By 2020, President Barack Obama wants the United States to regain its position as the country with the most educated residents. But in the last 20 years, nearly one in every 10 Americans started a college career that they never finished.
They may help account for the gap between the U.S. and the most educated members of the Organization for Economic Cooperation and Development. In 2011, 43.1 percent of U.S. residents ages 25 to 64 had completed a degree beyond a high school diploma, while 63.8 percent of Koreans had a post-secondary degree.
But a report from the National Student Clearinghouse released Tuesday argues they can also be an important source of students for colleges and universities trying to close that gap.
The report identified 31 million who have taken college classes, but haven’t completed a degree. Nearly four million of those former students already have two or more years’ worth of credits and could be just a few courses away from an associate’s degree or other credential.
The report (which was funded by a grant from the Lumina Foundation, an organization that also supports the NewsHour) counted students who enrolled in college courses in the last 20 years, which means many of those 31 million people are unlikely to give college another try.
“In some fields (e.g., nursing) ‘old’ means more than two years. So if one is talking about bringing back students who have been out of school for 20 years, lots of luck,” Cliff Adelman of the Institute for Higher Education Policy told the Chronicle of Higher Education.
By 2020, analysts expect about 65 percent of available jobs in the U.S. to require some education beyond high school. That’s one reason those with some credit, but no degree can’t be overlooked, Dr. Joni Finney, a professor at the University of Pennsylvania Graduate School of Education, said in a statement released with Tuesday’s report.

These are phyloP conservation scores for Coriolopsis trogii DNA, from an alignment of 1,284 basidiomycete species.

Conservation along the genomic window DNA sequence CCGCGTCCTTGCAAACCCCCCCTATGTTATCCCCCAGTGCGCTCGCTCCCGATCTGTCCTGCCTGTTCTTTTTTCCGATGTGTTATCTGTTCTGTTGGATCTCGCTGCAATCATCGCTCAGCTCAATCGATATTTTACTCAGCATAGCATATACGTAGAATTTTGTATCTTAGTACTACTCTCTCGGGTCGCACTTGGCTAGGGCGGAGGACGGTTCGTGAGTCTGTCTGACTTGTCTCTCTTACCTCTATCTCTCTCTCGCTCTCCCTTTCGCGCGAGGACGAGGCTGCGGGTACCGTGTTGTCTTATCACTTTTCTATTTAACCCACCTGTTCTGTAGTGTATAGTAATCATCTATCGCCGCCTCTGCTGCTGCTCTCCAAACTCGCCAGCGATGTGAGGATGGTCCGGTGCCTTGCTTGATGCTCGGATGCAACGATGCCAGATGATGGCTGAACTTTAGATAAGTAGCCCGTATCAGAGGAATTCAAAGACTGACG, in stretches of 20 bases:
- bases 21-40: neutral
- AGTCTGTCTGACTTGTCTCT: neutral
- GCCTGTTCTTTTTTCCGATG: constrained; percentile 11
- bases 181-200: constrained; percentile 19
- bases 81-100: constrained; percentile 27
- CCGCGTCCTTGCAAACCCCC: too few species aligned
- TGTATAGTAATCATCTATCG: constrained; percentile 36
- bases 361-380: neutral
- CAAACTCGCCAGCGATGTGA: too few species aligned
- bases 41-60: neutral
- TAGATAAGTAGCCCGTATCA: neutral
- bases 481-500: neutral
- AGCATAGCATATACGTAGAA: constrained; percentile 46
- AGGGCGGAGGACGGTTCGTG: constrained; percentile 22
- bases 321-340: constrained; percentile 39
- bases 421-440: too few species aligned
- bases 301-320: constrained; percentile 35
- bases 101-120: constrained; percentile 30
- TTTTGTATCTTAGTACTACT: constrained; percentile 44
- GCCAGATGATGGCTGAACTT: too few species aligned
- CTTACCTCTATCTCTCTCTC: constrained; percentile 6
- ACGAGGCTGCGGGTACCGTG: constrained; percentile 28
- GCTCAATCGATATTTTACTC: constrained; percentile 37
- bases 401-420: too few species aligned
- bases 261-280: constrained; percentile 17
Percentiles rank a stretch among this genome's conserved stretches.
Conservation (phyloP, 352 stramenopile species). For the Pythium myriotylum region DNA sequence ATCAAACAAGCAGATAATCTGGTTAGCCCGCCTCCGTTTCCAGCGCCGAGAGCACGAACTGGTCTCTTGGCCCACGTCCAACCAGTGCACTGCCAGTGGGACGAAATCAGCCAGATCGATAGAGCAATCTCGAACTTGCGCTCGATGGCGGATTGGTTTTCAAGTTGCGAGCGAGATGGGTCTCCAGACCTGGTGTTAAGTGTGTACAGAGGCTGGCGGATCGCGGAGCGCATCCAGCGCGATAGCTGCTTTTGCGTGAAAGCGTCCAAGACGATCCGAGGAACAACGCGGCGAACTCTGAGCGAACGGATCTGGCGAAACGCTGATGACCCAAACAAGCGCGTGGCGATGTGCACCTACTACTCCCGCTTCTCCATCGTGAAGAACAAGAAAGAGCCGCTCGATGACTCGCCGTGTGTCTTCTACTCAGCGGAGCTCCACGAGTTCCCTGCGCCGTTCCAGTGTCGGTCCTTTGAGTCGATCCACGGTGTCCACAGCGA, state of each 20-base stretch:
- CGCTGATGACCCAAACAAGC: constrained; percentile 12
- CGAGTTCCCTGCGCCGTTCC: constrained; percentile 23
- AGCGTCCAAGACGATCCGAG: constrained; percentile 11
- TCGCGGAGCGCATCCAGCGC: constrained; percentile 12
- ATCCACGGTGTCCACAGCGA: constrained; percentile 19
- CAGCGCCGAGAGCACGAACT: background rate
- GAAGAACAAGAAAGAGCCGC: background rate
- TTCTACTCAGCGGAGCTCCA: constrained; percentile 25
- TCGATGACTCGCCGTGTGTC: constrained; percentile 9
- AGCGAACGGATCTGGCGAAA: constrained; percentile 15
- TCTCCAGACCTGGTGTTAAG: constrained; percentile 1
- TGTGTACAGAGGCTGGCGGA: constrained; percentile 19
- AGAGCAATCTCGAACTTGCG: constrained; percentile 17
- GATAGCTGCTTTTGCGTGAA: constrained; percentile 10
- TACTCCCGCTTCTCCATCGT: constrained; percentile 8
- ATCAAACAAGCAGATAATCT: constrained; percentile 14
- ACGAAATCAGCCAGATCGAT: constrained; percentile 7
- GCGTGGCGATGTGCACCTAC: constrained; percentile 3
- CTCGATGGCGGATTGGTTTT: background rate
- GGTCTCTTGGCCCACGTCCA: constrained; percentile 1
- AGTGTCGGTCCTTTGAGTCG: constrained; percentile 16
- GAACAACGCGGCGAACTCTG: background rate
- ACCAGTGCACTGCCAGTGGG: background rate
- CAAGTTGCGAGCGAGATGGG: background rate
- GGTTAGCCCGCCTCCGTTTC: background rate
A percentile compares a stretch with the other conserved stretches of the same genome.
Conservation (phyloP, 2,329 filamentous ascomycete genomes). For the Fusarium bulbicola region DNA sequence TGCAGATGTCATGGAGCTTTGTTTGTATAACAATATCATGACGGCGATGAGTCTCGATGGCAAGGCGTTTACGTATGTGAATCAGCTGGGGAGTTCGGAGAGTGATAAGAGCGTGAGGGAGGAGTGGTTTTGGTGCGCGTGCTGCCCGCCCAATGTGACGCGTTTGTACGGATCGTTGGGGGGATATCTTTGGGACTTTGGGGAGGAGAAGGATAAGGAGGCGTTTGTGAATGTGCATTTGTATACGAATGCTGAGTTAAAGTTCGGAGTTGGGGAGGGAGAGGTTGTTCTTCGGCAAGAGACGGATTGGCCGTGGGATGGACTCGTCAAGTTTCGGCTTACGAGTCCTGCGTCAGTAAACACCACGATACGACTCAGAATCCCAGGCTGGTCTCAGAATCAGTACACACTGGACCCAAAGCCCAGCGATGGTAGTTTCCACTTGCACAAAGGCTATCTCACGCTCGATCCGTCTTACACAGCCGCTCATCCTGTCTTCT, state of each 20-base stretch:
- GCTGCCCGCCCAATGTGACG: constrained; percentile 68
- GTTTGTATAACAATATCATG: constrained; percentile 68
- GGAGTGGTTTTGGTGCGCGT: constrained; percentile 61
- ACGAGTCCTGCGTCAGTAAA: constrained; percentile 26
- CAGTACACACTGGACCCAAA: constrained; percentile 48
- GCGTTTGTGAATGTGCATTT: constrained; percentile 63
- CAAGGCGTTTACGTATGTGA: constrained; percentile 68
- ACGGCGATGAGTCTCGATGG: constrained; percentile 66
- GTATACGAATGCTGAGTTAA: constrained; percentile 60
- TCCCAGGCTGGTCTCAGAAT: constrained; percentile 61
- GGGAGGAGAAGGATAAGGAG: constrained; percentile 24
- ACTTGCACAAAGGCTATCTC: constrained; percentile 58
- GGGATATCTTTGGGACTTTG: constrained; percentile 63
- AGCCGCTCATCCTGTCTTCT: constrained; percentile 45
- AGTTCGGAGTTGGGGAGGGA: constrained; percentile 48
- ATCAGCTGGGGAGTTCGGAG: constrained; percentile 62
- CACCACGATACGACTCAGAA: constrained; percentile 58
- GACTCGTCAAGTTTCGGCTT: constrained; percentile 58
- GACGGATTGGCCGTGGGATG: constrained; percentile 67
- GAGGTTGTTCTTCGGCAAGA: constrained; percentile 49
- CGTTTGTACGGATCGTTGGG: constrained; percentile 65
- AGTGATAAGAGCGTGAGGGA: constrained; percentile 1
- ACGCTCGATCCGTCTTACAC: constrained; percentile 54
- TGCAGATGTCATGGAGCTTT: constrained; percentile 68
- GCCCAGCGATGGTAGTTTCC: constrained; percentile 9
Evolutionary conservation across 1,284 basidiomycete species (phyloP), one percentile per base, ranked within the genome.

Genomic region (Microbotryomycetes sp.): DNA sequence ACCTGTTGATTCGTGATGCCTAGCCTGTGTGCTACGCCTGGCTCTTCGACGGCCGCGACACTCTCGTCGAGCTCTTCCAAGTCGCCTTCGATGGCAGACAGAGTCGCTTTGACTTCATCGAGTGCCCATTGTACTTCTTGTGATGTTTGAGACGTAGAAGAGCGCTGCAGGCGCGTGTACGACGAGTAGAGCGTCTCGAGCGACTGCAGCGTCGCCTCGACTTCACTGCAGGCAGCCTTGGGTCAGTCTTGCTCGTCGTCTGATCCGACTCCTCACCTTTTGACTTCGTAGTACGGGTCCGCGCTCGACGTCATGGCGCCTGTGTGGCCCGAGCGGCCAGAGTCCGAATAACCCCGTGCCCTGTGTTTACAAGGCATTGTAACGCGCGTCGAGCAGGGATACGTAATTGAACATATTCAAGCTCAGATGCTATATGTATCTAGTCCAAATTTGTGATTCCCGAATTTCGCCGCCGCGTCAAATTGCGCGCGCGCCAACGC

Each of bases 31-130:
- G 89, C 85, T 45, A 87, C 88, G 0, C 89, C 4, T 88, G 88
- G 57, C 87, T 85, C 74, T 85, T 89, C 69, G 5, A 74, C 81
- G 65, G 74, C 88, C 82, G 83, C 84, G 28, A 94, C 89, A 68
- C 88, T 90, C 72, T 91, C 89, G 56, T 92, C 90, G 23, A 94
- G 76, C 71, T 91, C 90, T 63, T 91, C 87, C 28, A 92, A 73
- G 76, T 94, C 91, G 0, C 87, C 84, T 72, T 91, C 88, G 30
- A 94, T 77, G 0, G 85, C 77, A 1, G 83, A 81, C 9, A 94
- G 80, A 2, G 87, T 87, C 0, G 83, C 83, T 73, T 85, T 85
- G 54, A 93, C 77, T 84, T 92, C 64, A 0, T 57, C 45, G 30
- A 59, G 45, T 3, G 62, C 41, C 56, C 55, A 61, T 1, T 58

“Ensuring that students who begin college complete their certificate and degree coursework must be a national priority,” she said. “A focus on creating viable educational pathways for these students is imperative if individual states and the nation are to realize higher levels of educational attainment.”
PBS NewsHour coverage of higher education is supported by the Lumina Foundation and American Graduate: Let’s Make it Happen, a public media initiative made possible by the Corporation for Public Broadcasting.
Various Levels of Graduate Work
While the term "undergraduate" includes all college students who haven't yet completed a 4-year degree, there are quite a few different types of graduate students. Immediately following one's Bachelor degree graduation, that person could choose to pursue an M.A. (Master of Arts: humanities/history/english/etc.) or M.S. (Master of Science: science/engineering/technology/etc.), or an M.B.A. (Master of Business Administration: business/finance). On top of these degrees, one may begin working on a professional degree, such as a medical or law degree, each of which has its own more specialized programs.
Beyond the Masters level, one can choose to pursue a research doctorate degree (Ph.D.), which would also fall under the umbrella of "graduate studies." This degree usually involves intense research, publication, and sharing research and regional and national conferences; many Ph.D. graduates go on to teach at American universities as professors.
Once you understand the definition of graduate and undergraduate studies - you can go on to investigate specific colleges, programs, and degree requirements to find out which is the best one for you!